Background: Impaired hand dexterity is a major disability of the upper limb after stroke. An electromyography (EMG)-driven neuromuscular electrical stimulation (NMES) robotic hand was designed previously, whereas its rehabilitation effects were not investigated. Objectives: This study aims to investigate the rehabilitation effectiveness of the EMG-driven NMES-robotic hand-assisted upper-limb training on persons with chronic stroke. Method: A clinical trial with single-group design was conducted on chronic stroke participants (n = 15) who received 20 sessions of EMG-driven NMES-robotic hand-assisted upper-limb training. The training effects were evaluated by pretraining, posttraining, and 3-month follow-up assessments with the clinical scores of the Fugl-Meyer Assessment (FMA), the Action Research Arm Test (ARAT), the Wolf Motor Function Test, the Motor Functional Independence Measure, and the Modified Ashworth Scale (MAS). Improvements in the muscle coordination across the sessions were investigated by EMG parameters, including EMG activation level and Co-contraction Indexes (CIs) of the target muscles in the upper limb. Results: Significant improvements in the FMA shoulder/elbow and wrist/hand scores (P < 0.05), the ARAT (P < 0.05), and in the MAS (P < 0.05) were observed after the training and sustained 3 months later. The EMG parameters indicated a significant decrease of the muscle activation level in flexor digitorum (FD) and biceps brachii (P < 0.05), as well as a significant reduction of CIs in the muscle pairs of FD and triceps brachii and biceps brachii and triceps brachii (P < 0.05). Conclusion: The upper-limb training integrated with the assistance from the EMG-driven NMES-robotic hand is effective for the improvements of the voluntary motor functions and the muscle coordination in the proximal and distal joints. Furthermore, the motor improvement after the training could be maintained till 3 months later.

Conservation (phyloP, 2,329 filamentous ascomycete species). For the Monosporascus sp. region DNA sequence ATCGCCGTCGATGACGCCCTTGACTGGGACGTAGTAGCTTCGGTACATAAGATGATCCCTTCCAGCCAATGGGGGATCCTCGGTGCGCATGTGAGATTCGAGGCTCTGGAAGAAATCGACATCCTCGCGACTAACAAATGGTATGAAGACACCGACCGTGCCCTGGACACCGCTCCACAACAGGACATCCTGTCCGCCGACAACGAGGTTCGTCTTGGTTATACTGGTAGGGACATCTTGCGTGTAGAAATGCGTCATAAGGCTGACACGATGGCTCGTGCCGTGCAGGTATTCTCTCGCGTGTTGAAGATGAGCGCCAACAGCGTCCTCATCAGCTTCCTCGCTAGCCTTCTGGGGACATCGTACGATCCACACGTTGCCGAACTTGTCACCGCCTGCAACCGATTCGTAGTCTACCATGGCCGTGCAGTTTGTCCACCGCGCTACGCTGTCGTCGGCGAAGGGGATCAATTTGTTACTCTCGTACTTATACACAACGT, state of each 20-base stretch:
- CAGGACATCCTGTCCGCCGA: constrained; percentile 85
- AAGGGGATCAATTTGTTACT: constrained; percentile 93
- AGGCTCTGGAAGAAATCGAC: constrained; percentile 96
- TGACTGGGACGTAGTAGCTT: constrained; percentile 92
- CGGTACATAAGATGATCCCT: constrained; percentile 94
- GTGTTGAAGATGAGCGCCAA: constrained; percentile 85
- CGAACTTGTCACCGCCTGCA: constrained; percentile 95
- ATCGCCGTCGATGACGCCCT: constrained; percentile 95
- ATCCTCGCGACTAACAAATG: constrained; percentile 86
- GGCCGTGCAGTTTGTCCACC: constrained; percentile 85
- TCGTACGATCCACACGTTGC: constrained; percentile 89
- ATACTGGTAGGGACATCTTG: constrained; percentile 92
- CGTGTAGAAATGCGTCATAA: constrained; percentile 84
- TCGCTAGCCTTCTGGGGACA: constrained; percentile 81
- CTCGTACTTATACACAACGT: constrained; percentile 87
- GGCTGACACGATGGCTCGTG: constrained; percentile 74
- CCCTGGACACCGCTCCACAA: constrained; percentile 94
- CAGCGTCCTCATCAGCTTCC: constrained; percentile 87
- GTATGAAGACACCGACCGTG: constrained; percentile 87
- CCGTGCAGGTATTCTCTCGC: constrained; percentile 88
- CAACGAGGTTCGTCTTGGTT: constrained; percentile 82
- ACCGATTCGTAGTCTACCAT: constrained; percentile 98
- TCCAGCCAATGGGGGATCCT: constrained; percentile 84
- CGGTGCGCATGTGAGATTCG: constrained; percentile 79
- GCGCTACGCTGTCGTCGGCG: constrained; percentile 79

- Neuromuscular electrical stimulation
ASJC Scopus subject areas
- Clinical Neurology